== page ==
That’s perhaps the moment I felt the most sad during the documentary.
Alexis Nedd on Mashable said, “There are many moments that made me shake with horror, both for the abused men and for my own fractured complicity in supporting the accused abuser.” Similarly, while I found myself squirming at some of the revelations, the film’s real gut punch was the sense that I was wrong about Michael Jackson.
Dan Reed’s film weaves a narrative that leaves you believing in Jackson’s guilt. Of that, there is not doubt. The accusers tell their stories in detail and separately share common ground that adds further weight to their allegations. In addition, the artist’s actions, as corroborated by family members, suggests a long and sustained attempt to win the trust of the children’s parents to such a degree the victims’ families’ wealth was connected to whether or not Jackson got his own way.
You can argue that there is one point of view in Leaving Neverland. Indeed, the pop icon’s nephew called it a “one-sided hit job”. Jackson’s estate issued a statement saying Reed’s film was an “outrageous and pathetic attempt to exploit and cash in” on the singer, who died in 2009 after receiving a lethal dose of anaesthetic propofol.
And the singer’s fans were quick to point out the fact that Robson and Safechuck had previously supported Jackson under oath during previous legal cases against the singer. After law enforcement raided Jackson’s Neverland Ranch in 2003 while investigating claims he had molested a 13-year-old boy, Robson was one of the chief witnesses in the defence’s case. He said in court the singer never abused him. Jackson was acquitted of all charges in 2005.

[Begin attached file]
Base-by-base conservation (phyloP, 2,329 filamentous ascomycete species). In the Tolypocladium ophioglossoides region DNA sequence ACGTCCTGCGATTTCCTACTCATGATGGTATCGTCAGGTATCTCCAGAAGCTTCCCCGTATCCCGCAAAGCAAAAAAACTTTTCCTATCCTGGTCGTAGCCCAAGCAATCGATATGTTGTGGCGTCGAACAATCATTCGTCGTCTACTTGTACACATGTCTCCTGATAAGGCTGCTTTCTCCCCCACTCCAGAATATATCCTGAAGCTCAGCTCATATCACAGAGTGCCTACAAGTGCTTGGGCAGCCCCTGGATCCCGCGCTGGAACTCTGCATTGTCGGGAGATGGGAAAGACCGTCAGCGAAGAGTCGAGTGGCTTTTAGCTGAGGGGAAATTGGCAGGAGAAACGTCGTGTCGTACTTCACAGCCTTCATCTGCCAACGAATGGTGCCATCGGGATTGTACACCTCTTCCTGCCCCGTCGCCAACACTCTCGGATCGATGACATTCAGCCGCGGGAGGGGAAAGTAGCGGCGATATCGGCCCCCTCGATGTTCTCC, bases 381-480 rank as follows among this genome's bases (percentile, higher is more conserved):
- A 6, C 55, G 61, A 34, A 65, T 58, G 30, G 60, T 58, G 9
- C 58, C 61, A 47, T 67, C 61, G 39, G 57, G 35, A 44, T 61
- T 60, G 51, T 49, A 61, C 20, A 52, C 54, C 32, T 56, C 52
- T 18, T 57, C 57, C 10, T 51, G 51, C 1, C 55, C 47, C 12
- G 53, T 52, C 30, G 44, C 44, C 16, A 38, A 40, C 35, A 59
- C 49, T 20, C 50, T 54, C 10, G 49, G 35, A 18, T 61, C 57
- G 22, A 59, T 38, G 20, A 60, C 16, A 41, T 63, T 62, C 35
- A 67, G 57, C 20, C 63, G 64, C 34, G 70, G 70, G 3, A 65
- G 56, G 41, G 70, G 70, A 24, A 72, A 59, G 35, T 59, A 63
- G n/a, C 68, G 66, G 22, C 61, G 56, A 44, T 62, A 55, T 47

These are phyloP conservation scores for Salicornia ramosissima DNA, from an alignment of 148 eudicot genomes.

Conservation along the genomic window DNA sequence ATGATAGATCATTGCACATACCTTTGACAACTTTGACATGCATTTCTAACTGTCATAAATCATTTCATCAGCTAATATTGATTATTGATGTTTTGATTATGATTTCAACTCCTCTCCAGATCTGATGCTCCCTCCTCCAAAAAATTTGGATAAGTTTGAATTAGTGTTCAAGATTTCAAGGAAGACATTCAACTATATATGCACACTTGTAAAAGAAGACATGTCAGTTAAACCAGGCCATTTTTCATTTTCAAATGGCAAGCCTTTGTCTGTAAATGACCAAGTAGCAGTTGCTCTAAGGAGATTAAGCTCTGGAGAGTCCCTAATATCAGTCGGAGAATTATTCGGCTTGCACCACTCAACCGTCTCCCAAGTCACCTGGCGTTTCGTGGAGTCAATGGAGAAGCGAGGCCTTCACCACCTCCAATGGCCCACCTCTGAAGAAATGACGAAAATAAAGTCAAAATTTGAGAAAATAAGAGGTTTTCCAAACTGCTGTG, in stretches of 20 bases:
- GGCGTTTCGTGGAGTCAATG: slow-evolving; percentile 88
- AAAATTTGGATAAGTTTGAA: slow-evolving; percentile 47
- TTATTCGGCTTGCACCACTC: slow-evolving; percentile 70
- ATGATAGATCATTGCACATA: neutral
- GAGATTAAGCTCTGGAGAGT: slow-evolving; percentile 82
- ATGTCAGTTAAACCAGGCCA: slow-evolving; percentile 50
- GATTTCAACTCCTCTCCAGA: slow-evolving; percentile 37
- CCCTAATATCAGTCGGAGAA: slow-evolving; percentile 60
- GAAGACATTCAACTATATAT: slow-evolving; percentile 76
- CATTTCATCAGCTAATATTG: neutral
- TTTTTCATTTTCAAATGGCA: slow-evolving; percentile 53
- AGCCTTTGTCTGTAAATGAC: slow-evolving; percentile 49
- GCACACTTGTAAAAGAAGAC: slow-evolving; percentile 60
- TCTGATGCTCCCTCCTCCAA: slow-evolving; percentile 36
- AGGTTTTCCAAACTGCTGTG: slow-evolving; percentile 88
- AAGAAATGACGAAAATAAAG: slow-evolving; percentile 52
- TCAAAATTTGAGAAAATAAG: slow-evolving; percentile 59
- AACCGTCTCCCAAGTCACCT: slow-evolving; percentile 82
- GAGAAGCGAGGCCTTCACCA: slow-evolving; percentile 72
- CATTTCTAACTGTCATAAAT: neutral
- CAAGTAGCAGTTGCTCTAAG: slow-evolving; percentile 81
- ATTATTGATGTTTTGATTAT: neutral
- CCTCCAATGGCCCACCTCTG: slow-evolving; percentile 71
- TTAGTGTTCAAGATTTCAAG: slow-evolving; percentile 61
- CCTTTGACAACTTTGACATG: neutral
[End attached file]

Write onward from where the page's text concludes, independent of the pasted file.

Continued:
Indeed, Reed’s film is not an exhaustively researched piece of journalism; rather it’s an intimate portrayal of personal accounts about things that happened, largely privately, many years ago. In terms of new evidence: there isn’t any. That’s important given the singer’s acquittal in 2005 after a jury deliberated for 32 hours.
An attorney for Jackson’s estate, Howard Weitzman, said in the statement that the documentary was made with monetary motives as its principle driver. “Had they made an objective film it would have allowed viewers to make up their own minds about these allegations, instead of having a television network dictate to them that they must accept these false claims about Michael Jackson,” Weitzman said.
As one commentator put it: Leaving Neverland is like having a public trial where the prosecution has had its say but the defence has no voice to offer a rebuttal. But then you read Vanity Fair’s 10 Undeniable Facts About the Michael Jackson Sexual-Abuse Allegations and you wonder how any defence attorney could really mount a plausible comeback.
As Alex Bojalad says in his review on Den of Geek, Leaving Neverland “can’t definitively lay claim to THE truth about Michael Jackson’s sexual assault and child rape allegations” but it presents “James Safechuck and Wade Robson’s respective truths and it does so sensitively, fairly, and believably enough that it seems that theirs may be the best truth we ever get.”